• UTMB to terminate Aetna contract

    The University of Texas Medical Branch is terminating its commercial contract with Aetna because the insurance company does not pay UTMB at a competitive rate. UTMB has sent a letter of termination to Aetna that calls for termination of the contract effective May 6, 2021.

  • UTMB study shows spike mutation in COVID-19

    A multidisciplinary team from The University of Texas Medical Branch at Galveston has shown a dominant mutation D614G of the SARS-CoV-2 spike protein enhances viral replication in the upper respiratory airway, which may contribute to the increased transmission of COVID-19. This finding is important in understanding the evolution of SARS-CoV-2 as well as in the development of vaccines and therapeutic antibodies. The study is currently available in Nature.

  • Dr. Suresh Bhavnani banner

    Data science driven by a family need

    Dr. Suresh Bhavnani, a biomedical informatics researcher, was used to dealing with detailed medical data and spreadsheets full of numbers and complex statistics. However, when his mother fractured her hip, the anonymous numbers suddenly became personal.

  • Foy to join UTMB as VP, Audit Services

    The University of Texas Medical Branch announced today that Desolyn Foy will join the university on Nov. 2, 2020, as vice president, Audit Services. Most recently, Foy was vice president, Advanced Analytics and Continuous Control Monitoring for Harris Health System.

  • Biological markers graphic

    Biological markers may let doctors know who gets sicker from COVID-19

    For some, COVID-19 can come and go leaving no trace and no symptoms. For others, the disease responsible for the worldwide pandemic can lead to a range of painful symptoms, a trip to an intensive care unit, and even death. How to tell who will be spared and who will be hard hit?

  • UTMB researchers identify proteins that block immune response to COVID-19

    Researchers from The University of Texas Medical Branch at Galveston have discovered SARS-CoV-2 proteins that suppress the body's immune response, thereby enabling infection and transmission of the disease. The findings, recently published in the major research journal, Cell Reports, are paramount to understanding the biology of Covid-19 and to developing new vaccines against the disease.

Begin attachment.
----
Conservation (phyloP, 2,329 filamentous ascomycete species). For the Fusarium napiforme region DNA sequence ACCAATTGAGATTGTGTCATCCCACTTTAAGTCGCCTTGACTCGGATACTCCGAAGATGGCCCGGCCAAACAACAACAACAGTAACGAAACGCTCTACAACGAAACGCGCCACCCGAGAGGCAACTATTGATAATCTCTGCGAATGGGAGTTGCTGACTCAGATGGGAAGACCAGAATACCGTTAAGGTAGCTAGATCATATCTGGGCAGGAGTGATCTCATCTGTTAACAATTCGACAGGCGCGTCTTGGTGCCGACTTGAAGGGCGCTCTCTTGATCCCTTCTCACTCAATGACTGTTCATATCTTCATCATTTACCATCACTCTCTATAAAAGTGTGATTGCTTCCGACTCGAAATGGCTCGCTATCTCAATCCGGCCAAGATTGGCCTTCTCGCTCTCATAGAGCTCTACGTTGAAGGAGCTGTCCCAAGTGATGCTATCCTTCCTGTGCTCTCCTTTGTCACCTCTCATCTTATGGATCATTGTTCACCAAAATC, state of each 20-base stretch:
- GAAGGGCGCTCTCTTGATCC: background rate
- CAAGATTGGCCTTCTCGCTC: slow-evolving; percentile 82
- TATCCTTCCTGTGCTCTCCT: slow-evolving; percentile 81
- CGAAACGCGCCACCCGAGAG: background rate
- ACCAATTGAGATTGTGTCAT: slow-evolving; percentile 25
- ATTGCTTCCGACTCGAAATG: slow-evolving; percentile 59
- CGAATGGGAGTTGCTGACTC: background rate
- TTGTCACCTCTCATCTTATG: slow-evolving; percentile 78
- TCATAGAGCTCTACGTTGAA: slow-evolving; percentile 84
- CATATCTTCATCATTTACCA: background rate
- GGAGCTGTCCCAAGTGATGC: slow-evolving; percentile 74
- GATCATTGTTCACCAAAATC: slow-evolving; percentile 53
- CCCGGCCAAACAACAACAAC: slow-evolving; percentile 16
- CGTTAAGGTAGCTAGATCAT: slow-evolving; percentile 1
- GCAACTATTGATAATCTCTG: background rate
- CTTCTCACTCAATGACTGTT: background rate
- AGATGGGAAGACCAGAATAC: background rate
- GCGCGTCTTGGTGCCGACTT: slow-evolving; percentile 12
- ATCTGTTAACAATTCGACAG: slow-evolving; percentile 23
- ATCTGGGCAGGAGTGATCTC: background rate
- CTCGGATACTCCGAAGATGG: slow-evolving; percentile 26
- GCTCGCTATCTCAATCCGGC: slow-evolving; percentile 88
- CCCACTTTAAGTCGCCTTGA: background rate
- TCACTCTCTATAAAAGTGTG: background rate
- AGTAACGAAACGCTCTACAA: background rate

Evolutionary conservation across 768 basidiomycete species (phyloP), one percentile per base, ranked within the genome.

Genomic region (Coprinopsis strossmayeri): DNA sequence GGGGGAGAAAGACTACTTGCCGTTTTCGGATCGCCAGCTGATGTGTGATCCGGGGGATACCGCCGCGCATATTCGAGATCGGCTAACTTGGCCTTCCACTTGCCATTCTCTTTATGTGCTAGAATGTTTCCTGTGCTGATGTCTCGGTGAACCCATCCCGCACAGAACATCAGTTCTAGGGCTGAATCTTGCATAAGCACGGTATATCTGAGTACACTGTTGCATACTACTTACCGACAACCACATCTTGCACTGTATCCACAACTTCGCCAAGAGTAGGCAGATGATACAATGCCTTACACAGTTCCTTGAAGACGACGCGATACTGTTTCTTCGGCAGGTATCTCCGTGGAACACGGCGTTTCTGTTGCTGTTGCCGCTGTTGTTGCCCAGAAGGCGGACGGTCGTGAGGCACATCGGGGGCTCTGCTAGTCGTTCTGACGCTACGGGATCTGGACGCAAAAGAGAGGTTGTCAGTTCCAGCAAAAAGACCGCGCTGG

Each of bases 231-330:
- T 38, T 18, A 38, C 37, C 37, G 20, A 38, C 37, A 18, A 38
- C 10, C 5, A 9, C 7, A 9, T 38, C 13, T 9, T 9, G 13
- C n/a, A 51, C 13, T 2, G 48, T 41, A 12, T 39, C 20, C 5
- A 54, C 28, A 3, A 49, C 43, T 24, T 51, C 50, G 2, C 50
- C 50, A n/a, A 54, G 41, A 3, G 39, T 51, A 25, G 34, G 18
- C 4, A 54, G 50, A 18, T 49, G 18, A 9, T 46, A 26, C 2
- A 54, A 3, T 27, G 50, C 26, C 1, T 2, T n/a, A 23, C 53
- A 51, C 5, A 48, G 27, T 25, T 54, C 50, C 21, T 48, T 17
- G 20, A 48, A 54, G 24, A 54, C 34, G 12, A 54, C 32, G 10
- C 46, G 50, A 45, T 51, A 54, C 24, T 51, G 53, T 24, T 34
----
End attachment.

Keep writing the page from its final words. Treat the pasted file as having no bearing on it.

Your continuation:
• UTMB awarded $1.4 million to help reduce teen pregnancies

    The University of Texas Medical Branch has been awarded a two-year, $1.4 million grant focused on helping reduce teen pregnancies. Nearly a quarter of a million babies are born to adolescent females each year. The principal investigator of the study, Dr. Jeff Temple, says the “impacts of teen pregnancy are substantial and persist across the lifespan.”

  • 50 Experts to Trust in a Pandemic

    UTMB’s Vineet Menachery was named one of the 50 people to follow during a pandemic by Elemental, a health and science publication by Medium. Menachery leads one of the few labs in the country that was studying coronaviruses before the pandemic began.

  • The NIH Launches a Global Hunt for Animal-to-Human Diseases

    “We’ve all learned the hard way that every time there is an emergence, that triggers some sort of disorganized scramble,” UTMB's Nikos Vasilakis tells WIRED. UTMB is part of a new network to detect and respond when pathogens jump from wildlife to humans.

  • The Sealy & Smith Foundation establishes John Sealy Distinguished Chair in Innovations in Molecular Biology at UTMB

    A $1 million gift from The Sealy & Smith Foundation has established the John Sealy Distinguished Chair in Innovations in Molecular Biology at The University of Texas Medical Branch. Dr. Pei-Yong Shi, a professor in the Biochemistry and Molecular Biology Department and vice chair for Innovation and Commercialization, has been named the inaugural recipient.